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1 Does Anyone Know How To Find Out How Much A Golden State Mint .999 Fine Silver 1 Troy Oz. Coin Is Worth?

I have twenty of them at the buffalo and the American Eagles and Gold Panning people and so on, Nice and shinny not scratched

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  1. Blue T says:

    Current bullion prices can be found:http://www.coincommunity.com/spot_prices…http://www.nwtmintbullion.com/http://www.apmex.com/http://www.kitco.com/market/
    1 – Take your coin to a local coin dealer (trustworthy ones can be found – shop around). It never hurts to get a second opinion. They will be able to tell you so much more by evaluation the condition of the coins. They will also know the amount minted and what it is going for in today’s market.
    2 – Try posting pictures on this website (there are many experts here that can help you evaluate it – there also may be people willing to buy if you are trying to sell):http://www.coincommunity.com/forum/defau…
    3 – Repost this question and include pictures. You can use websites like http://www.photobucket.com and include the link in your question.
    Good luck!
    P.S. You should not clean your coins. Most coin collectors see cleaning a coin as the equivalent of stripping down antique furniture and refinishing it.
    When cleaning, the surface metal of the coin is often stripped. Anything used to scrub the coin will leave scratches (even 100% pure silk will leave hairline scratches). Most cleaning products will have some type of reaction with the coin’s metal and the surface metal can also be removed in this manner.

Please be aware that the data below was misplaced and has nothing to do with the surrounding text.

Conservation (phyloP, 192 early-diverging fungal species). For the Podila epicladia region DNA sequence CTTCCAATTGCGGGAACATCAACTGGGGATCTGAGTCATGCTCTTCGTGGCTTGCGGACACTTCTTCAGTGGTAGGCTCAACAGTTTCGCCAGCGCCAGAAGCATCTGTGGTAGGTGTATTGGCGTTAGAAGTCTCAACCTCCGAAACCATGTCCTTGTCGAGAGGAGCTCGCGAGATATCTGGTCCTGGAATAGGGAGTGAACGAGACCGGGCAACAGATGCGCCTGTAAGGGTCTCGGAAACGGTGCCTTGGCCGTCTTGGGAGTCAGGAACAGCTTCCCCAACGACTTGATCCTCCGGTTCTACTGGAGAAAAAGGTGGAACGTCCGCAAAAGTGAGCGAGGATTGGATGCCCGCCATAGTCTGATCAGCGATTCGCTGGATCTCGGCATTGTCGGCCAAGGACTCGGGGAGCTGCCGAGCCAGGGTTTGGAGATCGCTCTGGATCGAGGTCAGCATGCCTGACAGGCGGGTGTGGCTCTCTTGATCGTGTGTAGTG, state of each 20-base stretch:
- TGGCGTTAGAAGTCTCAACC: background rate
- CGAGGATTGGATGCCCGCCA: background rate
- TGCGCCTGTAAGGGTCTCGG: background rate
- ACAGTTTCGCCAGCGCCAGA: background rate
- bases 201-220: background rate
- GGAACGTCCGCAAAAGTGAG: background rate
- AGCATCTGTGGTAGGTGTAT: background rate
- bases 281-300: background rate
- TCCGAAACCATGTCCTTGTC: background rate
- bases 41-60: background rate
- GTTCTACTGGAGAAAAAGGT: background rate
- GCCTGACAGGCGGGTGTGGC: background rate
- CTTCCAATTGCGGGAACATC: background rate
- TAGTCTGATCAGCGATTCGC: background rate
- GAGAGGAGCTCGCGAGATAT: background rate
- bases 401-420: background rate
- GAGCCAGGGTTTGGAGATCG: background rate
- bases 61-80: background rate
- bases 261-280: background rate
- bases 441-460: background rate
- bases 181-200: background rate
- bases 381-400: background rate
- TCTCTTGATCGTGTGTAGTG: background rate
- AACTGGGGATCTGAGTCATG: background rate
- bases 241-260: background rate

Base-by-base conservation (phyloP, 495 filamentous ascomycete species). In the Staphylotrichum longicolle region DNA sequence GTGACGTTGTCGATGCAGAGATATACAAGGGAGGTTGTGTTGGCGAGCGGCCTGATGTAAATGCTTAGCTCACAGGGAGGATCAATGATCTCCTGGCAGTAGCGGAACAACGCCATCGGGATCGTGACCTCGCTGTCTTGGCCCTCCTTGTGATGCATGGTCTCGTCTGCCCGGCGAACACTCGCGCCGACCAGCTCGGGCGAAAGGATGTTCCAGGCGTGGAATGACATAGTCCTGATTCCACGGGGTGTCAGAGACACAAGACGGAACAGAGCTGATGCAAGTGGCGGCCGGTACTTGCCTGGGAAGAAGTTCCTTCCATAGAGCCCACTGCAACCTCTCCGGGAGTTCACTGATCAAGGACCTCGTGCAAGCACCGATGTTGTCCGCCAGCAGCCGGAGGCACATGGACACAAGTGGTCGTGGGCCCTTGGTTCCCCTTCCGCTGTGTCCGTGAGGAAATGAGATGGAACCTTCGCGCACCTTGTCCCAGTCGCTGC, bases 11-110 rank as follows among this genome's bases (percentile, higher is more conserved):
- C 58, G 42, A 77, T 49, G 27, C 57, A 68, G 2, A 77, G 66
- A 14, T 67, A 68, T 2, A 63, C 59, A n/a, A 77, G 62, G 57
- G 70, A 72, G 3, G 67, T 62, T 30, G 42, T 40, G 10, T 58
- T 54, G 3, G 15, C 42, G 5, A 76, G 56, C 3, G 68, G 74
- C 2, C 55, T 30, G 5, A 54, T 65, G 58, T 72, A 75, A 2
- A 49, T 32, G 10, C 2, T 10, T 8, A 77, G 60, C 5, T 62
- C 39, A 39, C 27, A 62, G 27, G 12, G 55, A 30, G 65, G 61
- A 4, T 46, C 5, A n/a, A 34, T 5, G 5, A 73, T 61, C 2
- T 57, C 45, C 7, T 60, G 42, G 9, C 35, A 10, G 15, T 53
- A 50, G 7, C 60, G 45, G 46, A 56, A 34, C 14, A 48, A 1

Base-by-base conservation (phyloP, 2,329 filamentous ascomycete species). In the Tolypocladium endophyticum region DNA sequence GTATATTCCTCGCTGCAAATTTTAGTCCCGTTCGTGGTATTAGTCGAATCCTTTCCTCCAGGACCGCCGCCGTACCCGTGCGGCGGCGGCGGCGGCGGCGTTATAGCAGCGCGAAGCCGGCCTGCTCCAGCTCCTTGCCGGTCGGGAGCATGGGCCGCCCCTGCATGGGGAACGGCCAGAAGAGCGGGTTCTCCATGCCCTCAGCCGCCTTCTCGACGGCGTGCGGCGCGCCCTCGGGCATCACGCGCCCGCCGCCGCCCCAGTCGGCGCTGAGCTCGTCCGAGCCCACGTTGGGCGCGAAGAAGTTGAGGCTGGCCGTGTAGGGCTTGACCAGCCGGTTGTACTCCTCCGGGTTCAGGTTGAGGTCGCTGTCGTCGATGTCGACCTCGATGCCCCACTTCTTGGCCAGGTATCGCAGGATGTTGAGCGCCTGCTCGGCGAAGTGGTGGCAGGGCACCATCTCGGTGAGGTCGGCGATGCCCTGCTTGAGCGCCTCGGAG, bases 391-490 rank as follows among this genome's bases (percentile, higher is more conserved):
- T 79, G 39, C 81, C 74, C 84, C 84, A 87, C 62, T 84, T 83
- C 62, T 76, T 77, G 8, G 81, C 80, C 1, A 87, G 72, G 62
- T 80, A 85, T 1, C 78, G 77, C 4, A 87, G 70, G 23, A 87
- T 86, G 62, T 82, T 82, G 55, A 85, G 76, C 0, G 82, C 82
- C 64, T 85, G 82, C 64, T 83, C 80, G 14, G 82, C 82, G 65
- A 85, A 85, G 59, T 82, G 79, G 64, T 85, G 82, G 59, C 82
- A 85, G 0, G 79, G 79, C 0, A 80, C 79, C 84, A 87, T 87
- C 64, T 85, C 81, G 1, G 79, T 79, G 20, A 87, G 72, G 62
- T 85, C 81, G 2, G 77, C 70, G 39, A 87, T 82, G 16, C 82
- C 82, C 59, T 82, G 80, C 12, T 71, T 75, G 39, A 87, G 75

Your best bet is to leave the coins alone. Cleaning the coin will leave traces – which can be found by the knowledgeable collector – who in turn will not buy the cleaned coin. Also if you ever wanted to send your coin into a grading company, they can recognize signs of cleaning and will send your coin back in a “cleaned” slab (also called a “body bag” in the coin world) – which is usually a greatly decreased value.
    If you absolutely must must must clean your coins do not use the method described above as it will react with the metal in your coin. Use 100% acetone (do not use fingernail polish remover!). It must be 100% pure because other additives will react with the coin metal. Place your coin(s) in the solution for several minutes (do not leave in for long periods of time). Rinse your coin(s) in distilled water. Next remove your coins and either pat dry with a soft cloth or allow the coin to air dry (air drying is better as you don’t risk scratching the coin with the cloth). NEVER scrub your coins!
    I would still advise you to leave your coins as they are. They may not be bright and shiny but that is what most collectors prefer.

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